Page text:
Daniel Kahneman was in London last week and he spoke to 2000 of us. A humble, unassuming man with some sharp messages. His book, “Thinking, Fast and Slow”, has sold over a million copies in the UK. He received a Nobel Prize for his work on behavioural economics and has got many of us thinking about thinking.
One. He sees us as having two modes of thinking – the logical, the rational, the reasoned and dispassionate. This is the slow. We couldn’t operate in our world if every action we took required this type of thought so we also have the fast. The instinctive, the passionate, the heuristic. Both are important and understanding both helps us engage with our world.
Two. His second key message is that we exaggerate the extent of the rational. We exaggerate the extent to which we make logical reasoned actions and decisions. Much more than we tell ourselves is actually driven by the fast, the intuitive and the emotional. He gave the example of the word Ukraine and how it immediately stimulates a huge number of thoughts. This is not a considered list; it is an instantaneous awakening of political, social, historical and many other thoughts.
Three. We are largely unaware of our fast thinking – only it’s outcome. The extent to which our responses are contextual and our “fast” thinking is using information that we are not aware of. Most mental activity is automatic and we don’t feel that we are the author of it. These skilled automatic responses work really well.
Four. We have a strong desire as humans to make sense of what we experience in our world. We see ourselves as rational players in a complex world. We force sense on what we see and experience. We create stories and narratives to help us understand, we avoid ambiguity. Kahneman’s disturbing challenge to our self-belief about rationality and reasonableness is that we don’t seem to often change our minds. We often in our own minds build a scaffold of logic on views and opinions that are anything but. Our fast thinking binds us to some unmovable position whilst kidding ourselves that we are rational.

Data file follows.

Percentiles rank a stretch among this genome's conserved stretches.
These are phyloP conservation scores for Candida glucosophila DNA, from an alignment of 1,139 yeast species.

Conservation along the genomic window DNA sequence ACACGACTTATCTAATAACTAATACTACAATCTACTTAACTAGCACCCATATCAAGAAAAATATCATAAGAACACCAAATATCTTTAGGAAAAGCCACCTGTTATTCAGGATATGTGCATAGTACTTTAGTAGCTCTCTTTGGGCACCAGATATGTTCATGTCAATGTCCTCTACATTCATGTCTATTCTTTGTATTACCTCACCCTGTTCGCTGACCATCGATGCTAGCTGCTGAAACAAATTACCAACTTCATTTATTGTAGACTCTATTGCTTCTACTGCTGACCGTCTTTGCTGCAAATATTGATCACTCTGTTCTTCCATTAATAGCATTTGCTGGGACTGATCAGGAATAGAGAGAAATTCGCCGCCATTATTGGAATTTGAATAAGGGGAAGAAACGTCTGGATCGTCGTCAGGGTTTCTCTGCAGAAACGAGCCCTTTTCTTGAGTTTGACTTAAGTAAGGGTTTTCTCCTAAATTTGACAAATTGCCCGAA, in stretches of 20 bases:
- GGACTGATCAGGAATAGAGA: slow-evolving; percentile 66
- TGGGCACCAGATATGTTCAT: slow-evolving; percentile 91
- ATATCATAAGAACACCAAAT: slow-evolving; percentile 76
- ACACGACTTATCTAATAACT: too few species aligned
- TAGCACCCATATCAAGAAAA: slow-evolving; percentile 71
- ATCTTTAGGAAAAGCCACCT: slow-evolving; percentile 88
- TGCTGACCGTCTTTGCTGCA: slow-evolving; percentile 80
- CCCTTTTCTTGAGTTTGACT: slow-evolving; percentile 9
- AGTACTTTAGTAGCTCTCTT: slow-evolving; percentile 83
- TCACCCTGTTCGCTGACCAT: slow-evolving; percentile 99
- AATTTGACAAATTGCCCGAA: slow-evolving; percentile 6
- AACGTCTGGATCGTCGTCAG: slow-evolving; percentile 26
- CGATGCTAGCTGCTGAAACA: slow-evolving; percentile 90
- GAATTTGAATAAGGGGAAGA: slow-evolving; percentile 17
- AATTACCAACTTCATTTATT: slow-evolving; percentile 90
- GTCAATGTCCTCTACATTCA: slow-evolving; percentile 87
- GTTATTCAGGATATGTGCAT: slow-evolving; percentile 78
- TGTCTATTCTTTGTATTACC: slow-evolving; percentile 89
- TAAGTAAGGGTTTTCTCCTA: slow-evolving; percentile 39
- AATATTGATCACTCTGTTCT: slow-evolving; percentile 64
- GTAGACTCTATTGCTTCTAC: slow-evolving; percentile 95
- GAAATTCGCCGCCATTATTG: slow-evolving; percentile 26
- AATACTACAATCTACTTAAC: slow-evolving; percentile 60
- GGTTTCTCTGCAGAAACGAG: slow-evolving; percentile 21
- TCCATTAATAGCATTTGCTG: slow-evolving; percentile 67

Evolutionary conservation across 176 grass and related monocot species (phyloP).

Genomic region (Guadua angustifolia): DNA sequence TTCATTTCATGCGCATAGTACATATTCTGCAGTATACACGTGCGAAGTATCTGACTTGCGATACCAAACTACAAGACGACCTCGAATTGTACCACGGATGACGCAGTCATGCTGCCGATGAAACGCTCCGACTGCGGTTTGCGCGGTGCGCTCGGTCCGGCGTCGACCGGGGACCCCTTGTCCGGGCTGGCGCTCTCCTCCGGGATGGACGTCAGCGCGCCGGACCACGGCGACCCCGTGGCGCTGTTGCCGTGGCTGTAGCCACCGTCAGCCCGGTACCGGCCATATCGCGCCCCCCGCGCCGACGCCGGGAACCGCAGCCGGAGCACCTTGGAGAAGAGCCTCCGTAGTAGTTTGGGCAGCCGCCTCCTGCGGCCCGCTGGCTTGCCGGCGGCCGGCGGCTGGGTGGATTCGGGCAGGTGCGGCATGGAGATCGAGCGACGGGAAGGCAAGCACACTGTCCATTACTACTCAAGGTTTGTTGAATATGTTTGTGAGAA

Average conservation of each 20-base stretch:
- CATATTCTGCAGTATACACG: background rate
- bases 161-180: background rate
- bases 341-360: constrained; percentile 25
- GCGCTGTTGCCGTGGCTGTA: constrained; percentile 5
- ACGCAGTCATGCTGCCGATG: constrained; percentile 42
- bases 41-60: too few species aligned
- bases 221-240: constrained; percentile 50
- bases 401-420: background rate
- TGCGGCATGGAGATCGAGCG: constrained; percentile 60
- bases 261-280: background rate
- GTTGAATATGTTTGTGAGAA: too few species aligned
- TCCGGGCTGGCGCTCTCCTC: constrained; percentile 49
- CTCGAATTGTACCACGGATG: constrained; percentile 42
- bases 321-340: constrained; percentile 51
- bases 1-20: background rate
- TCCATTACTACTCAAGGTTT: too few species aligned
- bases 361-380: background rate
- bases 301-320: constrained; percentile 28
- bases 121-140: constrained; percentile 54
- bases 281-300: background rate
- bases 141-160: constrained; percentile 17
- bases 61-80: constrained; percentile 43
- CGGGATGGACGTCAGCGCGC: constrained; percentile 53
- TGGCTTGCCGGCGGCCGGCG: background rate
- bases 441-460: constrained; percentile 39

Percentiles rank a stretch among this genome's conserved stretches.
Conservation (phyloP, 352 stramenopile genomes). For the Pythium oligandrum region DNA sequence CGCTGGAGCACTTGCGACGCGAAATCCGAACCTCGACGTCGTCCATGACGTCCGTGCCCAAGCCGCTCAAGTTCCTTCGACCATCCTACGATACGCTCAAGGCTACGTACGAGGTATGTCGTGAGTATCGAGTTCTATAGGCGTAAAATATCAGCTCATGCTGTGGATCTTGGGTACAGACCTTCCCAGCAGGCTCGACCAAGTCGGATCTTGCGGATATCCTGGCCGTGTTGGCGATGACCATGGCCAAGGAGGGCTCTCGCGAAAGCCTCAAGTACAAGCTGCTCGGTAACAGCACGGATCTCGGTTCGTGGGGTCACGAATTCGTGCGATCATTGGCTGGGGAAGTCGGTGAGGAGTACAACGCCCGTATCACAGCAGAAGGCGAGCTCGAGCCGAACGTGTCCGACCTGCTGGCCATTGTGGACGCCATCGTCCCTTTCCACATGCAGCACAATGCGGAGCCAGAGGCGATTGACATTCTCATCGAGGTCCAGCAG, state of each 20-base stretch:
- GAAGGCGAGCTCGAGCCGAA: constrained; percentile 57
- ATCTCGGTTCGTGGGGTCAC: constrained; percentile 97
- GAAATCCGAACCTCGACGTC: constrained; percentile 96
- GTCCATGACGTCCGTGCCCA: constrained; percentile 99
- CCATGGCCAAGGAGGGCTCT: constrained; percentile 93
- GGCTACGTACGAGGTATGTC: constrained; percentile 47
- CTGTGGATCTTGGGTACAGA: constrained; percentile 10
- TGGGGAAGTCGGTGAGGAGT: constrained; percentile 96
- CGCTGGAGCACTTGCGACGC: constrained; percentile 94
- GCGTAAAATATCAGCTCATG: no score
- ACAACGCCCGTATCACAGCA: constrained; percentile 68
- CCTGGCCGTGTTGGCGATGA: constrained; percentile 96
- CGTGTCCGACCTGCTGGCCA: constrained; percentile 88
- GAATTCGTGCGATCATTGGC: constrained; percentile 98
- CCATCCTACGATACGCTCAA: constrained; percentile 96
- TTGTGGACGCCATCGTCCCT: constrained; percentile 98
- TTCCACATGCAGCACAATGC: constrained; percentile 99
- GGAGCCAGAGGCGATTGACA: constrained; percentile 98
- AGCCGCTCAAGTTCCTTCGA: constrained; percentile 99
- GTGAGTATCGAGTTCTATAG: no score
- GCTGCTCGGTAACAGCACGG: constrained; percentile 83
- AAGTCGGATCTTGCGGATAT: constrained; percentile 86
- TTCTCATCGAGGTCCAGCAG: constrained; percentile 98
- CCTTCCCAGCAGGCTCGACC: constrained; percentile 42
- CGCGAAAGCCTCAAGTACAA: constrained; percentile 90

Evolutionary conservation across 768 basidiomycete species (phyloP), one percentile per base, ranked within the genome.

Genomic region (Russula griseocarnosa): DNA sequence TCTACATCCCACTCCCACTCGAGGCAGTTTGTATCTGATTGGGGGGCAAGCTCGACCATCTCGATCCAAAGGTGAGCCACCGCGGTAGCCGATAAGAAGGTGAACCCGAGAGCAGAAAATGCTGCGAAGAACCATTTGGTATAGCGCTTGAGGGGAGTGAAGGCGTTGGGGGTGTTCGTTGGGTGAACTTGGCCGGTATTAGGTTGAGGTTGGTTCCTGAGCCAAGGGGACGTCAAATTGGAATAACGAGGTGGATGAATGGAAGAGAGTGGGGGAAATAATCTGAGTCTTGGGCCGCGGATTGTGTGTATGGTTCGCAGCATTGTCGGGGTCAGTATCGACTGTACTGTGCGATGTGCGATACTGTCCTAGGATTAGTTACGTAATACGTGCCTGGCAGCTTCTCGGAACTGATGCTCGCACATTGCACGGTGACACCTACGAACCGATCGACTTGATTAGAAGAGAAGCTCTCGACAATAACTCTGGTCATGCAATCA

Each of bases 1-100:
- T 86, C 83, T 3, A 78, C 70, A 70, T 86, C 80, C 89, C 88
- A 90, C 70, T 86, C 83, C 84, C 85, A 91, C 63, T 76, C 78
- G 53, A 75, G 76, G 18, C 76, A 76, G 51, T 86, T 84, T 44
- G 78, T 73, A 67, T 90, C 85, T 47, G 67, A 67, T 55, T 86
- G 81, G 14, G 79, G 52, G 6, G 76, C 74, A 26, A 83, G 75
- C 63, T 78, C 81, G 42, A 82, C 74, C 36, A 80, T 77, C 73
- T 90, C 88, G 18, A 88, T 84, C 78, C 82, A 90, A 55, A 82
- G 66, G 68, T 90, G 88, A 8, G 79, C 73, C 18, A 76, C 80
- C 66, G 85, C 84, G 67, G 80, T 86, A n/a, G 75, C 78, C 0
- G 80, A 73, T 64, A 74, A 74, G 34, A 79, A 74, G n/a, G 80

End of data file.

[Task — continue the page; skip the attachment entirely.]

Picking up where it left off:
Five. Kahneman makes a lovely distinction between memories and experiences. Our experience is everyday across many dimensions, pleasant and unpleasant yet our memories are selective and become the fabric of our own stories. Do you go on holiday for the experience or to bank some memories, do you take so many photographs to capture the “memory” and not experience the holiday?
We at OE Cam can help you make better use both fast and slow thinking. By understanding more about how our brains are working we can consciously develop our rational thinking and create cultures and memories that make instinctive a better way of working. email@example.com
- “Thinking, Fast and Slow” by Daniel Kahneman (2012) Penguin
- 18 March 2014 – An evening with Daniel Kahneman in Conversation with David Baddiel, Central Hall, Westminster, London (Behavioural Economics Event)